Success for NATO now requires the exit of Qaddafi and his sons from Libya. NATO and its partners have, thus far, been unable to assemble enough coercion to make this happen. The rebel army is stuck in Ajdabiya, attempting to fend off pro-Qaddafi attacks from Ras Lanuf. Further to the west, rebels in Misrata are under siege. NATO aircraft are succeeding in their attacks against Qaddafi’s tanks. But pro-Qaddafi infantry long ago abandoned their military vehicles and NATO attempts to target the civilian vehicles in which they now move have occasionally ended up killing rebels instead.

NATO leaders hope that political and economic isolation will eventually compel Qaddafi to fold. But if playing for time is the strategy, it is not clear that NATO has the advantage. Squabbles over political strategy within NATO, combined with a looming humanitarian crisis in Libya’s west, may pressure Britain and France to relent well before the Qaddafis feel any real pressure to back down.

When in a stalemate, the first instinct is to simply intensify the effort in the hope of achieving a breakthrough. Thus the call by British and French leaders at the Berlin conference for more strike aircraft over Libya. But Qaddafi’s undestroyed tanks aren’t the problem. The real issue is that NATO has reached the limit of what its strike aircraft can accomplish, given the understandably cautious rules under which they operate [bold mine-DL]. ~Robert Haddick

NATO was already being asked to do the near-impossible when it was called on to protect civilians solely through the use of air power, which they could use sparingly because of the danger of causing civilian casualties in the course of attacking Gaddafi’s forces. Now that the governments that started the war have defined success in terms of Gaddafi’s fall, NATO’s task has become even more difficult than it was. While it is a significant sign of deep political divisions among allied governments that just one-quarter of the alliance is providing aircraft authorized to strike ground targets, it isn’t clear that more planes from more governments would change very much. Haddick’s assessment seems to be right. If more NATO governments started contributing planes and authorized them to attack Gaddafi’s forces, they would still be subject to the same strict rules of engagement that make NATO aircraft far less effective.

Barring the (re-)introduction of low-flying U.S. planes, which the administration understandably and correctly appears unwilling to approve, the U.S. and our allies have limited themselves to fighting a war that by their own definition of success they are not going to be able to win anytime soon.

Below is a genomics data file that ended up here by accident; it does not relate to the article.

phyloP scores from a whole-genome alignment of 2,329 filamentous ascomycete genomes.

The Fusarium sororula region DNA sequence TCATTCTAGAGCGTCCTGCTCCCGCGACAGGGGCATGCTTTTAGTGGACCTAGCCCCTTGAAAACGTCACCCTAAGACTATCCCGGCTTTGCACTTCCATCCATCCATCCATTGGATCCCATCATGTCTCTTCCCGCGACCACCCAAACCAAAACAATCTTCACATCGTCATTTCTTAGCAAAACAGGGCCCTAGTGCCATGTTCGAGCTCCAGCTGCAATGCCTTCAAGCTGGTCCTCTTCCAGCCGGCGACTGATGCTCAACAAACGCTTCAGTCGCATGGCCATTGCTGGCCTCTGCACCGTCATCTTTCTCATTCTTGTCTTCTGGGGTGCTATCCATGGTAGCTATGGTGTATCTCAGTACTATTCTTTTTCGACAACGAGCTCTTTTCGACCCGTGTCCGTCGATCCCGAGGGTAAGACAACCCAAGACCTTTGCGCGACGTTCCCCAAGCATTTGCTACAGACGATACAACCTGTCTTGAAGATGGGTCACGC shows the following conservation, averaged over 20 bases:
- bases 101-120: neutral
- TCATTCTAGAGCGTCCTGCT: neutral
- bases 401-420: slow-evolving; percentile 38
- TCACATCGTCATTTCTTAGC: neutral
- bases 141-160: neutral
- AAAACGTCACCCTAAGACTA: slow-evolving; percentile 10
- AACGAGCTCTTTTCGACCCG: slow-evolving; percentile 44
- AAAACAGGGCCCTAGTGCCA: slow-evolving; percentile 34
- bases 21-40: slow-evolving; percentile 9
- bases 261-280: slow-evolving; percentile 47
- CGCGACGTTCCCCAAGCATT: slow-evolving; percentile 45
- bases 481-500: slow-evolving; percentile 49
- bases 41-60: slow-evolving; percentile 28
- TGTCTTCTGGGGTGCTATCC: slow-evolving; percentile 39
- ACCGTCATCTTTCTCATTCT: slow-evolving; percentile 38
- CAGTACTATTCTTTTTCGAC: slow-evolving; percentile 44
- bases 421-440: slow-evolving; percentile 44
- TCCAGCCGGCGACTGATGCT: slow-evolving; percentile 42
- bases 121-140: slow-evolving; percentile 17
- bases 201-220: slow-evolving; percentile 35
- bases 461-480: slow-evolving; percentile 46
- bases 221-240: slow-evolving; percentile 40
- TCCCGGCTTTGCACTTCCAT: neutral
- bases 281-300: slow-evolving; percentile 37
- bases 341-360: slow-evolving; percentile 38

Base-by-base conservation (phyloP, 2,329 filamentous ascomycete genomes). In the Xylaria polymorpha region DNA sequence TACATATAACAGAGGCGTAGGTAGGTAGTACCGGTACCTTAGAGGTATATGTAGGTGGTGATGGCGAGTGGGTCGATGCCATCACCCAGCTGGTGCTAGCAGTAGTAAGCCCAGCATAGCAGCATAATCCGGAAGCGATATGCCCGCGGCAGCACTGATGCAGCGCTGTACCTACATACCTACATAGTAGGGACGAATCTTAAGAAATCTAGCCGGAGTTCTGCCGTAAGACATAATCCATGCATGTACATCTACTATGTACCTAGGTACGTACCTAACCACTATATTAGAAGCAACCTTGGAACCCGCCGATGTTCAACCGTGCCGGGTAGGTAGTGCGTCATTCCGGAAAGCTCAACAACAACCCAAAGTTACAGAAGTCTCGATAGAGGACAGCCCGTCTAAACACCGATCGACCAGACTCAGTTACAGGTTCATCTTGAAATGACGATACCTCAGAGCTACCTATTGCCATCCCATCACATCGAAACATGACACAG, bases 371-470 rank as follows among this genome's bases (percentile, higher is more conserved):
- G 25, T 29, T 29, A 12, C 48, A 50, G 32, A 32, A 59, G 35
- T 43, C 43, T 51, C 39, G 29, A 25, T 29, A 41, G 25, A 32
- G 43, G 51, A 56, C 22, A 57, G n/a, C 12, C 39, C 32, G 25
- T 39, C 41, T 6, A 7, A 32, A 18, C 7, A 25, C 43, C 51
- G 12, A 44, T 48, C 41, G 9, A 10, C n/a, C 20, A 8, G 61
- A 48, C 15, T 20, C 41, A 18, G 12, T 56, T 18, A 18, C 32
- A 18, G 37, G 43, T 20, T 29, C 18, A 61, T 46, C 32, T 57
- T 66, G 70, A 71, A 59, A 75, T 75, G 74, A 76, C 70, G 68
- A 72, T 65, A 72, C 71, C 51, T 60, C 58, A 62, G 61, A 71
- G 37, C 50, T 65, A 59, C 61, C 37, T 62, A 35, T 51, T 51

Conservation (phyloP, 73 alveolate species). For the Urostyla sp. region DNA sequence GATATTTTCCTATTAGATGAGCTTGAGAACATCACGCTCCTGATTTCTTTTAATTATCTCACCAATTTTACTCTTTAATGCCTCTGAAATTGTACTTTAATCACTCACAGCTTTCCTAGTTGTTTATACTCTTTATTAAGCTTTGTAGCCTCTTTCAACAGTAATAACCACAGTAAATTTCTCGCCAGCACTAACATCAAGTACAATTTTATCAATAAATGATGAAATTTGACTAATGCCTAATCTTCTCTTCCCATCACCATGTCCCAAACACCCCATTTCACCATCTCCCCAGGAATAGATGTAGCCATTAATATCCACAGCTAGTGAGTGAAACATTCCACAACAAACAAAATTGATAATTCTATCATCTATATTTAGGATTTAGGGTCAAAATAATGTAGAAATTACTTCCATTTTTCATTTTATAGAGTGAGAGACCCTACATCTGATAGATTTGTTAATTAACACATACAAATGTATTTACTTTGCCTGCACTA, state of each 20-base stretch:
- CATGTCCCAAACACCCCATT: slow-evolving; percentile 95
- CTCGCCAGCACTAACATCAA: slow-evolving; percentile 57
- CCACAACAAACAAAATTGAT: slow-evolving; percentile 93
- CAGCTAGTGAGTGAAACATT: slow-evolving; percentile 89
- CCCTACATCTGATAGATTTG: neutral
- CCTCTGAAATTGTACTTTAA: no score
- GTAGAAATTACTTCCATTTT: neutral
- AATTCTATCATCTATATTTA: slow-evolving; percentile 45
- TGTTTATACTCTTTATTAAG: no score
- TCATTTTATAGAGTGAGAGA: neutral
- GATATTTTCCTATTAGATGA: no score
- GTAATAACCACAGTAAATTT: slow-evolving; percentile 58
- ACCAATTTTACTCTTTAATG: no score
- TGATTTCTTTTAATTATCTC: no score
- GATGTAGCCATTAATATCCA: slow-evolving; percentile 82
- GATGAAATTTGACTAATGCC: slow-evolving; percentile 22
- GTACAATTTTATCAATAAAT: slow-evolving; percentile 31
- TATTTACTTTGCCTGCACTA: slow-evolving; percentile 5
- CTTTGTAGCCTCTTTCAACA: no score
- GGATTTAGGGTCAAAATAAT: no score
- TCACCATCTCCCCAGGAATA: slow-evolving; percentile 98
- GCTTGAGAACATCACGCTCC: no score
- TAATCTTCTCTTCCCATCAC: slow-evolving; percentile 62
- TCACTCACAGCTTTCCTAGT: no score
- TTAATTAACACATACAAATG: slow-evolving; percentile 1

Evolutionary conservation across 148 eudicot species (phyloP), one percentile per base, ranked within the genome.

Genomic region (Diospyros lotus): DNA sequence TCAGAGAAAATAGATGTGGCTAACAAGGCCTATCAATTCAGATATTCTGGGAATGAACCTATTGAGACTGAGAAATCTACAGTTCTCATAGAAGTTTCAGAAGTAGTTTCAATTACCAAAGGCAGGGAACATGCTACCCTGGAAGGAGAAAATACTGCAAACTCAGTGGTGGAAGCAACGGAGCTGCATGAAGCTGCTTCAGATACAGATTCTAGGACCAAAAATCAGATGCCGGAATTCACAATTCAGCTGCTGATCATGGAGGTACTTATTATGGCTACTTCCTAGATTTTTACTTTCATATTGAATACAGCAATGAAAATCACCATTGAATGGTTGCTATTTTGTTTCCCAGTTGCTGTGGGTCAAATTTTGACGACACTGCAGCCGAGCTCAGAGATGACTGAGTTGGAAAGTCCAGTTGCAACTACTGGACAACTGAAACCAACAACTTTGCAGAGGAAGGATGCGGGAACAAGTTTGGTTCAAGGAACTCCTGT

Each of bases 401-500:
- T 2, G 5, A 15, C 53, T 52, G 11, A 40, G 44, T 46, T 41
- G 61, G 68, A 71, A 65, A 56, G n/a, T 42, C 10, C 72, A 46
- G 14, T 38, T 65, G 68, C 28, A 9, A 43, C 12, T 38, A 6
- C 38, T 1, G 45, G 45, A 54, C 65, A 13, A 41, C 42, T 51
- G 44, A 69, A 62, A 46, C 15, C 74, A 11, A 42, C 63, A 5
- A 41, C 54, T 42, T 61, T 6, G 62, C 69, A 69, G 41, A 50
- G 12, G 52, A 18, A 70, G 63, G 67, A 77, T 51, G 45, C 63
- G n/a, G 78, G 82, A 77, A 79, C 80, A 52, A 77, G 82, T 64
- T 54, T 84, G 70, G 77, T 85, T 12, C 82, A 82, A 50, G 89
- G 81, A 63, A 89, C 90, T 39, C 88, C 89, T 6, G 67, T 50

Haddick concludes:

With air power having reached its limit and ground intervention ruled out, NATO has no choice but to wait until the ground combat power of Libya’s rebels improves to the point where they will become a threat to Qaddafi’s hold in Tripoli. But that could take years, which may be exactly what Qaddafi is counting on.

The war of “days, not weeks” is beginning to look as if it may drag on much longer than the 78-day war against Yugoslavia. As Micah Zenko wrote on March 28, we should remember how it is that the Kosovo war “succeeded”:

The first myth is that the combination of NATO airpower and a Kosovo Liberation Army (KLA) ground offensive drove Serbian President Slobodan Milosevic out of Kosovo in 1999. Today, proponents of intervention in Libya, such as Max Boot at the Council on Foreign Relations and Peter Juul at the Center for American Progress, have advocated replicating this supposed success. They argue that Libyan rebel forces, fighting with close air support from Western fighter planes, could wage an effective ground offensive all the way to Tripoli and force Libya’s Muammar al-Qaddafi from power.

But a U.S. Air Force review of its precision airpower campaign in Kosovo revealed a much darker picture than NATO’s glowing initial assessment: 14 tanks were destroyed, not 120, as previously reported; similarly, 18 armored personnel carriers, not 220, and 20 mobile artillery pieces, not 450, were eliminated. During the campaign, the Serbian military quickly adapted to NATO’s operations by constructing fake “artillery” from logs and old truck axles, and “surface-to-air missiles” made of paper.

Furthermore, the KLA failed to mount a credible and sustained opposition to the disciplined, ruthless, and better-armed Serbian ground forces. Ultimately, it was NATO’s escalation of air strikes against the Serbian military and the civilian infrastructure in Serbia proper — combined with Russia’s withdrawal of its support for Serbia — that caused Milosevic to capitulate.

One of the advantages that NATO had in bypassing U.N. authorization in 1999 was that it was never limited by a U.N. resolution in what it could attack. This was one of the reasons why there were as many civilian casualties and inflammatory incidents (e.g., bombing the Chinese embassy) from the bombing campaign as there were, but it also gave NATO more options as the campaign dragged on. Having placed so much emphasis on the importance of U.N. authorization and the legality of the mission, intervening governments are going to be hard-pressed to justify dramatically escalating the war beyond what the resolution authorizes. Arguably, they have already done so, but even the intervening governments acknowledge that pushing for regime change would require a new resolution.